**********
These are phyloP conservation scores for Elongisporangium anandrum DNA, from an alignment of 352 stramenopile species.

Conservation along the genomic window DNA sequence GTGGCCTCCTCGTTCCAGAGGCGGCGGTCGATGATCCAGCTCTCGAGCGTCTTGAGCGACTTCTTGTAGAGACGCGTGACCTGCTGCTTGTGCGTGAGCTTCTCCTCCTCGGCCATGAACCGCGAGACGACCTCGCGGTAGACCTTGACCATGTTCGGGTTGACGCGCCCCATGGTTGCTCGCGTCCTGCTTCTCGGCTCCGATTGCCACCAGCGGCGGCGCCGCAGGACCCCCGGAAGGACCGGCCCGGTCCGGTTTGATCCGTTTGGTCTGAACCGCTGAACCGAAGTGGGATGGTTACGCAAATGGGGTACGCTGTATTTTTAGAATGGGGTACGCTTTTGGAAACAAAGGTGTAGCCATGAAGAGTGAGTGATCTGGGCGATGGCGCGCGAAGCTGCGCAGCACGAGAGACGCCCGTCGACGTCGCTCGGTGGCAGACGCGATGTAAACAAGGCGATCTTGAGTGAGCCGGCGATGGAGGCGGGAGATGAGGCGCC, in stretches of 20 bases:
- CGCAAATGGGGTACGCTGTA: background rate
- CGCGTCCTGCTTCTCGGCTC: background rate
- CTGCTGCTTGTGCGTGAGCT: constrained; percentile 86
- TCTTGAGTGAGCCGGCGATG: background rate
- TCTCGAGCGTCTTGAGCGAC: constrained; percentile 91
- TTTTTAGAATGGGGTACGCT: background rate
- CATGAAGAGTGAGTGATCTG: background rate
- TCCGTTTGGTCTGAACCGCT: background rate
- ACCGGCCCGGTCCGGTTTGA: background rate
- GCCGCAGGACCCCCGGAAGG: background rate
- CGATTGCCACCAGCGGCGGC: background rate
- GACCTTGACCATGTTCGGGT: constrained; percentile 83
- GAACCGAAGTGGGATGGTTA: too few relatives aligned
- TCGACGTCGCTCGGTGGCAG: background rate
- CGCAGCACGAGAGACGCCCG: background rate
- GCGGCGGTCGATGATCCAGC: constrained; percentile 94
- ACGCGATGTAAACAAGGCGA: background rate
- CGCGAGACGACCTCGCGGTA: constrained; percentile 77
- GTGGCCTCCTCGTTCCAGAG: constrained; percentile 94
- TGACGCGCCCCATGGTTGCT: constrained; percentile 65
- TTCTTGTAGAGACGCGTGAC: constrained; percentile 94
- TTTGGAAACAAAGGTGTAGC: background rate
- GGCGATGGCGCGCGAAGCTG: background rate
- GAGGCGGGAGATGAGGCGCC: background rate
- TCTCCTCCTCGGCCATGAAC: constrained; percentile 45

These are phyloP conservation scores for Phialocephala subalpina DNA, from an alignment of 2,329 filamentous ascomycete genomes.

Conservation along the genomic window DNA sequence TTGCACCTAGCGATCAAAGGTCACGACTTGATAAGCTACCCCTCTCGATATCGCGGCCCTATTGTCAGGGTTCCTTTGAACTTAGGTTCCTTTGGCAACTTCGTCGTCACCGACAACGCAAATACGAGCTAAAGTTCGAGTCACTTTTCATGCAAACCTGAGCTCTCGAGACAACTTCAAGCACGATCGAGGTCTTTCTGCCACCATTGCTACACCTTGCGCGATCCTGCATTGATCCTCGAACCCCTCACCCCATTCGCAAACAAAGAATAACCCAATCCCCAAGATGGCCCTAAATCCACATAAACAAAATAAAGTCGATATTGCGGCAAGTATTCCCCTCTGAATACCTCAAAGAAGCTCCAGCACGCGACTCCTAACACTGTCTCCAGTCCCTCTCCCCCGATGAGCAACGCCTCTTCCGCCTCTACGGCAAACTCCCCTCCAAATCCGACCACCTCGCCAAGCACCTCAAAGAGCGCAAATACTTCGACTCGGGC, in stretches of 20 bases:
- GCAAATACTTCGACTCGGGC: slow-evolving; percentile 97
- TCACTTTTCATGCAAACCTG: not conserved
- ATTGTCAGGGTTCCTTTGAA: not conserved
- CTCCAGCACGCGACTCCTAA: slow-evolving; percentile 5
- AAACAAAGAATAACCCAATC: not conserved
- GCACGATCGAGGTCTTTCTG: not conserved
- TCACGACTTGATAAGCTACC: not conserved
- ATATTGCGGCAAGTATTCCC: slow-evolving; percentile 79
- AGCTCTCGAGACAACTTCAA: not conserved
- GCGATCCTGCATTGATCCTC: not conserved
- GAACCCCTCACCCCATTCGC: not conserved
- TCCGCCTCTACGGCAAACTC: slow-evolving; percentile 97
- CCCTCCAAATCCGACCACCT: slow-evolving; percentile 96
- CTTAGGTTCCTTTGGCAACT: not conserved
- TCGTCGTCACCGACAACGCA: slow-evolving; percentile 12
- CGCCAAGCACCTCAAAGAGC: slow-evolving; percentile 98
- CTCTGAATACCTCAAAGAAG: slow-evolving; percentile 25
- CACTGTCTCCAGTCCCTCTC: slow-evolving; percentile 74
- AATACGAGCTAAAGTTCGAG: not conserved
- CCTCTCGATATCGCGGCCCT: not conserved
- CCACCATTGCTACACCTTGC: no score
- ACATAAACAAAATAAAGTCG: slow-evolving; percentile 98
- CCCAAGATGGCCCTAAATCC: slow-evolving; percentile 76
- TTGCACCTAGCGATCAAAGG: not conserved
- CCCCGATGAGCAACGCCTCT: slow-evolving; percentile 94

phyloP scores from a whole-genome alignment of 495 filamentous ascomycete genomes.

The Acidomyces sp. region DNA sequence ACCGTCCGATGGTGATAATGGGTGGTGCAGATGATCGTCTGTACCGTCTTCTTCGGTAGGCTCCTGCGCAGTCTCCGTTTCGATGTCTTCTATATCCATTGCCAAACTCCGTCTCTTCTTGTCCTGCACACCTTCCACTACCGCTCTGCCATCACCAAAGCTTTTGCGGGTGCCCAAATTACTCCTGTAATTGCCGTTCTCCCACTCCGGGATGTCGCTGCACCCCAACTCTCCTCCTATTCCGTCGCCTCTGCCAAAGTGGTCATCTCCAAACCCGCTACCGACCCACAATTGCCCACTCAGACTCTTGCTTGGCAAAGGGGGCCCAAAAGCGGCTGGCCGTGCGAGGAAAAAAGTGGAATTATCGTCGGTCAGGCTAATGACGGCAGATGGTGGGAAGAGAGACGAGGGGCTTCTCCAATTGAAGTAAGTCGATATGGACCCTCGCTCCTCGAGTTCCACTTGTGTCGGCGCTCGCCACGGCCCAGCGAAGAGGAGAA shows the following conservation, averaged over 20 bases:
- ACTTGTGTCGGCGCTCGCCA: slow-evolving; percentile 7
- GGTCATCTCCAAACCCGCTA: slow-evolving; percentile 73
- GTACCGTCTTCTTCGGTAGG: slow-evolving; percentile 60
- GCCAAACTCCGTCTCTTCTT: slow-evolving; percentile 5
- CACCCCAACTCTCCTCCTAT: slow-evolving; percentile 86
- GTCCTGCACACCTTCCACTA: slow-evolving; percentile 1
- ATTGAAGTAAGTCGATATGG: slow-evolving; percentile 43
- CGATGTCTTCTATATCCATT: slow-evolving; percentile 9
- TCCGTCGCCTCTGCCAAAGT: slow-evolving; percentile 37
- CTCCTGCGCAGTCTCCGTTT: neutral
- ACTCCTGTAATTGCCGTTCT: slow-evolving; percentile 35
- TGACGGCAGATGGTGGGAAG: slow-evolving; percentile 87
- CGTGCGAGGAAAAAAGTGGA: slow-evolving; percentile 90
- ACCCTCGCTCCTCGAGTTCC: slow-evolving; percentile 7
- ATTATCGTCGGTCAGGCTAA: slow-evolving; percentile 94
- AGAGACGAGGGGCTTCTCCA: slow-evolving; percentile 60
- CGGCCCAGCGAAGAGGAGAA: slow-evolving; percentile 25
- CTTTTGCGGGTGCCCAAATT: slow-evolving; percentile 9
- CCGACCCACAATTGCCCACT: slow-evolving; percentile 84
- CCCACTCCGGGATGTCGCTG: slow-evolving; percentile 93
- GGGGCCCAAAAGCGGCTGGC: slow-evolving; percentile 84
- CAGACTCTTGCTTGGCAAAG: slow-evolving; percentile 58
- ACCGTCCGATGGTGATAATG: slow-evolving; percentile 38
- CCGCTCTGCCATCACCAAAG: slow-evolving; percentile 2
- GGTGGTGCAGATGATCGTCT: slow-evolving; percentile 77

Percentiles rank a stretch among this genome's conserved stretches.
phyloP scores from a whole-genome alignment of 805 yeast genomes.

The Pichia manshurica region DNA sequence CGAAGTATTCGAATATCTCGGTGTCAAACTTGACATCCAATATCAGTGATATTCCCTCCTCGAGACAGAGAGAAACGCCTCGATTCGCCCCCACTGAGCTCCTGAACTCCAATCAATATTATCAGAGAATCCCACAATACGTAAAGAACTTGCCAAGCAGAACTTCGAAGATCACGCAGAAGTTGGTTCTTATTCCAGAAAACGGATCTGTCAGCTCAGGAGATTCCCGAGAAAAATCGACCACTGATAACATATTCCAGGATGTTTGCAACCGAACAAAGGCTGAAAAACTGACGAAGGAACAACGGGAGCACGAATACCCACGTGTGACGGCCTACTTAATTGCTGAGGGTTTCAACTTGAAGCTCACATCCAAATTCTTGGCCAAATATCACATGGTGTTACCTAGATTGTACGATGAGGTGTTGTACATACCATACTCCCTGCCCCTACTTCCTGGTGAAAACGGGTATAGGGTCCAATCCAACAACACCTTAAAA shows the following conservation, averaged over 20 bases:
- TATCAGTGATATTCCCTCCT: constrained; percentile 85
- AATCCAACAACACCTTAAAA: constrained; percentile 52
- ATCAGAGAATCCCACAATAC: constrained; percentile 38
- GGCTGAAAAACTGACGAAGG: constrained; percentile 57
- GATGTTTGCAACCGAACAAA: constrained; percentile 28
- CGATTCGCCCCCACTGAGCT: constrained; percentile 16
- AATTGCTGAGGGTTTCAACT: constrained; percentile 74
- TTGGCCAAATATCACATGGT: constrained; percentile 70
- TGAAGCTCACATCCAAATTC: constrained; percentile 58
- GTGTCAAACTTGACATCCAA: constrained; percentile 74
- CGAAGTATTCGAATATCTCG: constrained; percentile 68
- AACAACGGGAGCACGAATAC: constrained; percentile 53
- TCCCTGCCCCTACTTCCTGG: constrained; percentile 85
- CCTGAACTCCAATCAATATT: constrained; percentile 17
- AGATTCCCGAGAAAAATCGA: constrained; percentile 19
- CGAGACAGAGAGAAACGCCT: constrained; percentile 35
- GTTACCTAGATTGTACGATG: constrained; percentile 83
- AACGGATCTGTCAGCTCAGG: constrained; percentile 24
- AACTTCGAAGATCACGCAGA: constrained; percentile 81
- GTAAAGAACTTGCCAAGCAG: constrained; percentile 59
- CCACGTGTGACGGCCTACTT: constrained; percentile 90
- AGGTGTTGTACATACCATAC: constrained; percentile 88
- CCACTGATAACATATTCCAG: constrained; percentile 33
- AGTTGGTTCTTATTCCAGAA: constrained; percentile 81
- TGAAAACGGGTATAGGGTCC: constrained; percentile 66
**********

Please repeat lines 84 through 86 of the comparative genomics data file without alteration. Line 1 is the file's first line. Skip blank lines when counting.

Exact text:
The Pichia manshurica region DNA sequence CGAAGTATTCGAATATCTCGGTGTCAAACTTGACATCCAATATCAGTGATATTCCCTCCTCGAGACAGAGAGAAACGCCTCGATTCGCCCCCACTGAGCTCCTGAACTCCAATCAATATTATCAGAGAATCCCACAATACGTAAAGAACTTGCCAAGCAGAACTTCGAAGATCACGCAGAAGTTGGTTCTTATTCCAGAAAACGGATCTGTCAGCTCAGGAGATTCCCGAGAAAAATCGACCACTGATAACATATTCCAGGATGTTTGCAACCGAACAAAGGCTGAAAAACTGACGAAGGAACAACGGGAGCACGAATACCCACGTGTGACGGCCTACTTAATTGCTGAGGGTTTCAACTTGAAGCTCACATCCAAATTCTTGGCCAAATATCACATGGTGTTACCTAGATTGTACGATGAGGTGTTGTACATACCATACTCCCTGCCCCTACTTCCTGGTGAAAACGGGTATAGGGTCCAATCCAACAACACCTTAAAA shows the following conservation, averaged over 20 bases:
- TATCAGTGATATTCCCTCCT: constrained; percentile 85
- AATCCAACAACACCTTAAAA: constrained; percentile 52